Onion is better known for its Omega IoT boards running OpenWrt, but the company has now come up with a completely different product: Onion Tau 3D depth camera equipped with a 160×60 LiDAR sensor.
The device plugs like a USB webcam to a host computer or board, but instead of transferring standard images, the camera produces 3D depth data that can be used to detect thin objects, track moving objects, and be integrated into other applications leveraging environment mapping such as SLAM (Simultaneous localization and mapping).
Onion Tau LiDAR camera (TA-L10) specifications:
- Depth technology – LiDAR Time of Flight
- Depth stream output – 160 x 60 @ 30 fps
- Depth range – 0.1 to 4.5 meters
- Depth field of view (FOV) – 81˚ x 30°
- Grayscale 2D camera image sent with 3D depth map data
- Host interface – USB Type-C port
- Dimensions – 90 x 41 x 20 mm; 4x M3 mounting holes
The data from Onion Tau camera can be accessed through Tau Studio Web App or an OpenCV compatible Python API both of which are open-source with the code released on Github under TauLidarServer and TauLidarCamera repositories. Detailed documentation can be found on ReadTheDocs.
Onion Tau LiDAR camera has just launched on Crowd Supply with a $10,000 funding goal. There’s a single reward for $179 that includes one camera. Shipping is $8 to the US and various TBD prices to other countries. Backers should expect to get their perk shipped at the end of May 2021.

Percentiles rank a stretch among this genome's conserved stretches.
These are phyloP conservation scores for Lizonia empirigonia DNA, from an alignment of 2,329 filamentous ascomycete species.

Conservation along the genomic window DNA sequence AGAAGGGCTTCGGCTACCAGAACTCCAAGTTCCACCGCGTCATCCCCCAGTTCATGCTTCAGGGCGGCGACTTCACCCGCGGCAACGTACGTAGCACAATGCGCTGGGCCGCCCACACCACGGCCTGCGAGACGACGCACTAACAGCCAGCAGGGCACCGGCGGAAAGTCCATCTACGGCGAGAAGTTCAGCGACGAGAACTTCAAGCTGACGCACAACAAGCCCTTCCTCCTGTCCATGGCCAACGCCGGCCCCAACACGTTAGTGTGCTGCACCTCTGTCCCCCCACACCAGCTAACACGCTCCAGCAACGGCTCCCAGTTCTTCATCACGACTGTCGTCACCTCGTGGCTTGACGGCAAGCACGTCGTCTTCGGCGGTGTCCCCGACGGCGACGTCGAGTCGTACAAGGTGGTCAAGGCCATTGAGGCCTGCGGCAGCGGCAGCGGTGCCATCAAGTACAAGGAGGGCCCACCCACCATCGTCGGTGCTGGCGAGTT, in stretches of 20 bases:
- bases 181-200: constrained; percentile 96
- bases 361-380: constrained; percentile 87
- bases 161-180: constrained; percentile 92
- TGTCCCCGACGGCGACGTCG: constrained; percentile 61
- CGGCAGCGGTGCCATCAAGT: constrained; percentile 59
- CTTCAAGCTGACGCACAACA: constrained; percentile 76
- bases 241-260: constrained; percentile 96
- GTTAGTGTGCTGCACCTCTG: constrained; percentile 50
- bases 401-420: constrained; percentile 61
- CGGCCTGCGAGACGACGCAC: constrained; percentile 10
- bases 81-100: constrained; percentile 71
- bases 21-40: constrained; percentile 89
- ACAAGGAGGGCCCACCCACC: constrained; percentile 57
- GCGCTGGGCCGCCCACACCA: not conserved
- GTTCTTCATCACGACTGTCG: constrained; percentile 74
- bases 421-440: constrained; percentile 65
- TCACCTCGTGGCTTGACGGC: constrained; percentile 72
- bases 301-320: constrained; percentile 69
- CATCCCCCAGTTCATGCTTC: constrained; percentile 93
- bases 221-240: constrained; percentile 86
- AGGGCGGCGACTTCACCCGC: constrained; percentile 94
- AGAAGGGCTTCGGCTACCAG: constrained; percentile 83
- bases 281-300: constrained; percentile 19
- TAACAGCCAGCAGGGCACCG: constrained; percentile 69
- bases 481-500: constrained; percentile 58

It’s not the first 3D depth camera based on a LiDAR sensor, and Onion has provided a comparison table against other models such as Intel RealSense L515 or Seeed Studio DepthEye 3D showing resolution, range, and other features of each model.
Jean-Luc started CNX Software in 2010 as a part-time endeavor, before quitting his job as a software engineering manager, and starting to write daily news, and reviews full time later in 2011.
With such price/resolution ratio this one does not too compelling. It’s half the price of Intel and tenth of it’s resolution on each axis. I’d better pay for Intel in that case.
Ironically, I came to the same conclusion (previously naive to the state of low-cost LIDAR) from their own comparison chart.
I notice the Onion one has the best minimum depth distance. Maybe that’s worth something to somebody.
They missed the opportunity to put Onion Tou imagery on it…